At 32-years-old, Chaz Bundick aka Toro Y Moi is far from the age where he could be considered precocious, but his consistently trailblazing work is nonetheless remarkable in scope.
Ever since the torrential and ingenious 2009 debut album Causers of This, Toro has stockpiled his relatively condensed career with one devastatingly sublime release after another - each displaying a cornucopia of avant-garde experimentalism, audacious sonic feats, and venturesome production. His last foray into the abyss was 2017’s instrumentally dense and emotive Boo Boo, which saw Toro augment his arhythmic stature with his most confessional offering to date. But for all the praise Boo Boo received for its penchant to indulge, Outer Peace is mostly a much less somber affair, abandoning the more austere introspection for a somewhat whimsical, childlike side of Toro that we have only previously witnessed in sporadic doses.
The most glaring ingredient in the album’s kaleidoscopic fold is the influx of collaborators, as Toro is more traditionally regarded as a solo practitioner. Following a move back to Northern California after a one-year-stint in Portland, Toro treats Outer Peace as a homecoming party of sorts,, extending an invitation to friends and credentialed peers to participate in the boisterous festivities. Starry-eyed additions like ABRA, WET, and Instupendo pad the liner notes while Toro implements a variety of off-kilter mechanics all throughout the ten songs presente - proving to be more of the consummate musical provocateur than some of his even more dauntless efforts of the past. Still mostly operating in the chillwave realm, Toro aligns his potpourri career trajectory with an onslaught of dancier pop and funk melodies.
One of the most engrossing aspects of Toro’s contemporary arsenal is his unceasing dedication to his evolving vocal prowess, and his singing chops are on full display on “Ordinary Pleasure.” An earthy, kinetic energy drives a thumping ambiance, and Toro supplants an added layer to it with modish crooning in just the right increments. On the flipside, “Freelance” is a more cooled deviation, with Toro once again manipulating the full range of his beseeching singing-- all the while flourishing in an avalanche of bombastic timbres. As is Toro’s forte, the track is buttressed by a sleek, house-driven instrumental. Borrowing a line from Ariel Pink’s ‘Round and Round’, (perhaps inadvertently) the refrain of “It’s always the same as always” adds a ritzy polemic dimension to the synth-laden track.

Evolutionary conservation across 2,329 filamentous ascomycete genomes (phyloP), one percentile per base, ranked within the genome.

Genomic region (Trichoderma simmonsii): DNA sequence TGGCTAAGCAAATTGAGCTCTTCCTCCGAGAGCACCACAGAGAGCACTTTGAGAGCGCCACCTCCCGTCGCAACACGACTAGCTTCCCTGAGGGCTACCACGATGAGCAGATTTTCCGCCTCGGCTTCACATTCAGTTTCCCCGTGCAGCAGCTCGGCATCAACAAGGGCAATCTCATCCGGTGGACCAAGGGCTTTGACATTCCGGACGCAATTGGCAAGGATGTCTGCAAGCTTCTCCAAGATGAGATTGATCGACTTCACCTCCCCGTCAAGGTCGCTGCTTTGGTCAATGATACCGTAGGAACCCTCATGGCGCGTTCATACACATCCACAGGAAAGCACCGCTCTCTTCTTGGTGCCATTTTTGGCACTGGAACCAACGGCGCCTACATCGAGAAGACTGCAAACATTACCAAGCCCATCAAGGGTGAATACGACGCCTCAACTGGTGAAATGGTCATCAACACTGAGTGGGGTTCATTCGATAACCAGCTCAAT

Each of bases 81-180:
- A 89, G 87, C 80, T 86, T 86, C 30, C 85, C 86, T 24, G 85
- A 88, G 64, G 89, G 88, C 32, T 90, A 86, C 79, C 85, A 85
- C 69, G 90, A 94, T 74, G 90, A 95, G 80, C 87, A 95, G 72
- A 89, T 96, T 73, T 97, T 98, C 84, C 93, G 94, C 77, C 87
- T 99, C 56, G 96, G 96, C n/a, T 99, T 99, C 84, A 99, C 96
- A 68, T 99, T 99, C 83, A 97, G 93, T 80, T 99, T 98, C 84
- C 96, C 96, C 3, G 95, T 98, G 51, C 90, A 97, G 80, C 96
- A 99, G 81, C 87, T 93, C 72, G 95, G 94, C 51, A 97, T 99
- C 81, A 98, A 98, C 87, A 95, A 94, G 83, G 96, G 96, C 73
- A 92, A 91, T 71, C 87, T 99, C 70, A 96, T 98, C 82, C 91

Only a few beats in, and just as Boo Boo dabbled in the heartwarming arts, it’s evident that Toro is seeking a thematic cohesion on Outer Peace. According to Toro: ‘This record is a response to how disposable culture has become and how it affects creativity, While listening, you might pay attention or ignore - either way that's ok, this is music for a creative mind.’ For those creative minds that do choose to tune in, Toro endeavours to beget songs that waft between a bohemian dance-party soundtrack and soberly congealed meditations, but beneath that surface is a discerning commentary on a clamorous society and its associated ills, most clearly evidenced on a track like ‘Who I Am’.
As ever, there’s much to like here, from the flawless testament to musical symmetry on ‘Laws of the Universe’, the chilling jazz-piano chords of ‘New House’, the warbling vocoder utilised on ‘50-50’, and the airy breathlessness of the ABRA-assisted ‘Miss Me’. Coinciding with the overall evolution of his sound, it’s not a stretch to say that Toro is quietly approaching indie icon territory, and precocious or not, he might not even be at the height of his powers yet. With 2019 fresh upon us, hopefully the splendour of Outer Peace is an eclectic foreshadowing of a thrilling year in music.
8Kellan Miller's Score